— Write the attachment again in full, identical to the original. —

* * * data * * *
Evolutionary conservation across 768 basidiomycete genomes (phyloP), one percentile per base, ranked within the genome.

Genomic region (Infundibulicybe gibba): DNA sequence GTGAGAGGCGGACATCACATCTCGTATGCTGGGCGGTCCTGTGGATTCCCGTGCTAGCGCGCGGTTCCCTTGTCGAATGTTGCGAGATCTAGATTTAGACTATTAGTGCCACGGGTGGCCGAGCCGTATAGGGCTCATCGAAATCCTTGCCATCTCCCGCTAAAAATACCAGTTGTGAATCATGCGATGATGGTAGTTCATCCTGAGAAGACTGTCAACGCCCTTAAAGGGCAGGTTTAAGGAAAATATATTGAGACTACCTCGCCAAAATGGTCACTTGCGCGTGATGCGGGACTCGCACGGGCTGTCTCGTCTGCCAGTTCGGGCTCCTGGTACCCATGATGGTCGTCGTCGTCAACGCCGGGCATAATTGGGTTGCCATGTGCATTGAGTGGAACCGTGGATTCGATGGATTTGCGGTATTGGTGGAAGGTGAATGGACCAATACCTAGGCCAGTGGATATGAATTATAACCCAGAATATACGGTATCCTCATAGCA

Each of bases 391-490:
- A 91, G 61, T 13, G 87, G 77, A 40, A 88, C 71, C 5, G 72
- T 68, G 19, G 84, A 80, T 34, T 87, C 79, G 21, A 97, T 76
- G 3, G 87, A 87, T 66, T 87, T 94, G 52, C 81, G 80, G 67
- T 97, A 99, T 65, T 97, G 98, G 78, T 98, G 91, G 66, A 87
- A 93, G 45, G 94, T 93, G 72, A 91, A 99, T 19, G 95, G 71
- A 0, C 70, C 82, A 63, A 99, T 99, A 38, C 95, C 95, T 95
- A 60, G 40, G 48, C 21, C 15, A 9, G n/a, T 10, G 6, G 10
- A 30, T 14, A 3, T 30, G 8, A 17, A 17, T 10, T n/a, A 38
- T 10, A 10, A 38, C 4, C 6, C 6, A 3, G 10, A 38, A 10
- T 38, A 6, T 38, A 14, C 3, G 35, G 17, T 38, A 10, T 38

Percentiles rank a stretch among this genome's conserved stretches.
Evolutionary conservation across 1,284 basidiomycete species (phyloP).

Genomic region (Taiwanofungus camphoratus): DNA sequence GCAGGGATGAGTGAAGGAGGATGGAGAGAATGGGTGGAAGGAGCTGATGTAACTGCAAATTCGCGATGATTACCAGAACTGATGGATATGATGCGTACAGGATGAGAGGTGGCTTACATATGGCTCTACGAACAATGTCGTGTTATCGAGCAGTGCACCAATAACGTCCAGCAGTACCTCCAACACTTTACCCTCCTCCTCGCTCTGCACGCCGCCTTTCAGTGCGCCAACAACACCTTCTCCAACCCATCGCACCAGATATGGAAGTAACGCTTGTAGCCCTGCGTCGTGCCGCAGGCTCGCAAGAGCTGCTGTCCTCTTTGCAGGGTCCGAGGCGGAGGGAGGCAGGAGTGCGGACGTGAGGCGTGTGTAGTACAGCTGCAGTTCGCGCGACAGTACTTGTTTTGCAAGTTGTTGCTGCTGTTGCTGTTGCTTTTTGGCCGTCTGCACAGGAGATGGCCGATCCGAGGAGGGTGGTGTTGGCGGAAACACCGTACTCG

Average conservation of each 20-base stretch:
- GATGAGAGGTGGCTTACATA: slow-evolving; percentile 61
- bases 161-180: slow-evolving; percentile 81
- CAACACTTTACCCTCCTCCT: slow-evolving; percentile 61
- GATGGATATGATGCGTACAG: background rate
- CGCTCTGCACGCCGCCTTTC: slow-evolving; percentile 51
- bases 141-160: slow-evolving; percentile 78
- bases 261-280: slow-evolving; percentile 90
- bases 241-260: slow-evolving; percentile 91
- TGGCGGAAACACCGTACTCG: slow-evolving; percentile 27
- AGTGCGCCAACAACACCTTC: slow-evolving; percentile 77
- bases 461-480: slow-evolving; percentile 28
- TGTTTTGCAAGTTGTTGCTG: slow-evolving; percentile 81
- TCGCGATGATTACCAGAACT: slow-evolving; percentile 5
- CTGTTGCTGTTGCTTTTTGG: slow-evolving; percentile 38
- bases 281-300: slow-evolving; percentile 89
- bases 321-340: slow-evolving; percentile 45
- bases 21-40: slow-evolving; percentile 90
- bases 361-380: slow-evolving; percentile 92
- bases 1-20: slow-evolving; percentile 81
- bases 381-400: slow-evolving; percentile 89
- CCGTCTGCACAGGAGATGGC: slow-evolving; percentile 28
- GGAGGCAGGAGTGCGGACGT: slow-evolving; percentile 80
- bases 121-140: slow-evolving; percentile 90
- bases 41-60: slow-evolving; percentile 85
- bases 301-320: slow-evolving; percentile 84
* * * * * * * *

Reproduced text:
Evolutionary conservation across 768 basidiomycete genomes (phyloP), one percentile per base, ranked within the genome.

Genomic region (Infundibulicybe gibba): DNA sequence GTGAGAGGCGGACATCACATCTCGTATGCTGGGCGGTCCTGTGGATTCCCGTGCTAGCGCGCGGTTCCCTTGTCGAATGTTGCGAGATCTAGATTTAGACTATTAGTGCCACGGGTGGCCGAGCCGTATAGGGCTCATCGAAATCCTTGCCATCTCCCGCTAAAAATACCAGTTGTGAATCATGCGATGATGGTAGTTCATCCTGAGAAGACTGTCAACGCCCTTAAAGGGCAGGTTTAAGGAAAATATATTGAGACTACCTCGCCAAAATGGTCACTTGCGCGTGATGCGGGACTCGCACGGGCTGTCTCGTCTGCCAGTTCGGGCTCCTGGTACCCATGATGGTCGTCGTCGTCAACGCCGGGCATAATTGGGTTGCCATGTGCATTGAGTGGAACCGTGGATTCGATGGATTTGCGGTATTGGTGGAAGGTGAATGGACCAATACCTAGGCCAGTGGATATGAATTATAACCCAGAATATACGGTATCCTCATAGCA

Each of bases 391-490:
- A 91, G 61, T 13, G 87, G 77, A 40, A 88, C 71, C 5, G 72
- T 68, G 19, G 84, A 80, T 34, T 87, C 79, G 21, A 97, T 76
- G 3, G 87, A 87, T 66, T 87, T 94, G 52, C 81, G 80, G 67
- T 97, A 99, T 65, T 97, G 98, G 78, T 98, G 91, G 66, A 87
- A 93, G 45, G 94, T 93, G 72, A 91, A 99, T 19, G 95, G 71
- A 0, C 70, C 82, A 63, A 99, T 99, A 38, C 95, C 95, T 95
- A 60, G 40, G 48, C 21, C 15, A 9, G n/a, T 10, G 6, G 10
- A 30, T 14, A 3, T 30, G 8, A 17, A 17, T 10, T n/a, A 38
- T 10, A 10, A 38, C 4, C 6, C 6, A 3, G 10, A 38, A 10
- T 38, A 6, T 38, A 14, C 3, G 35, G 17, T 38, A 10, T 38

Percentiles rank a stretch among this genome's conserved stretches.
Evolutionary conservation across 1,284 basidiomycete species (phyloP).

Genomic region (Taiwanofungus camphoratus): DNA sequence GCAGGGATGAGTGAAGGAGGATGGAGAGAATGGGTGGAAGGAGCTGATGTAACTGCAAATTCGCGATGATTACCAGAACTGATGGATATGATGCGTACAGGATGAGAGGTGGCTTACATATGGCTCTACGAACAATGTCGTGTTATCGAGCAGTGCACCAATAACGTCCAGCAGTACCTCCAACACTTTACCCTCCTCCTCGCTCTGCACGCCGCCTTTCAGTGCGCCAACAACACCTTCTCCAACCCATCGCACCAGATATGGAAGTAACGCTTGTAGCCCTGCGTCGTGCCGCAGGCTCGCAAGAGCTGCTGTCCTCTTTGCAGGGTCCGAGGCGGAGGGAGGCAGGAGTGCGGACGTGAGGCGTGTGTAGTACAGCTGCAGTTCGCGCGACAGTACTTGTTTTGCAAGTTGTTGCTGCTGTTGCTGTTGCTTTTTGGCCGTCTGCACAGGAGATGGCCGATCCGAGGAGGGTGGTGTTGGCGGAAACACCGTACTCG

Average conservation of each 20-base stretch:
- GATGAGAGGTGGCTTACATA: slow-evolving; percentile 61
- bases 161-180: slow-evolving; percentile 81
- CAACACTTTACCCTCCTCCT: slow-evolving; percentile 61
- GATGGATATGATGCGTACAG: background rate
- CGCTCTGCACGCCGCCTTTC: slow-evolving; percentile 51
- bases 141-160: slow-evolving; percentile 78
- bases 261-280: slow-evolving; percentile 90
- bases 241-260: slow-evolving; percentile 91
- TGGCGGAAACACCGTACTCG: slow-evolving; percentile 27
- AGTGCGCCAACAACACCTTC: slow-evolving; percentile 77
- bases 461-480: slow-evolving; percentile 28
- TGTTTTGCAAGTTGTTGCTG: slow-evolving; percentile 81
- TCGCGATGATTACCAGAACT: slow-evolving; percentile 5
- CTGTTGCTGTTGCTTTTTGG: slow-evolving; percentile 38
- bases 281-300: slow-evolving; percentile 89
- bases 321-340: slow-evolving; percentile 45
- bases 21-40: slow-evolving; percentile 90
- bases 361-380: slow-evolving; percentile 92
- bases 1-20: slow-evolving; percentile 81
- bases 381-400: slow-evolving; percentile 89
- CCGTCTGCACAGGAGATGGC: slow-evolving; percentile 28
- GGAGGCAGGAGTGCGGACGT: slow-evolving; percentile 80
- bases 121-140: slow-evolving; percentile 90
- bases 41-60: slow-evolving; percentile 85
- bases 301-320: slow-evolving; percentile 84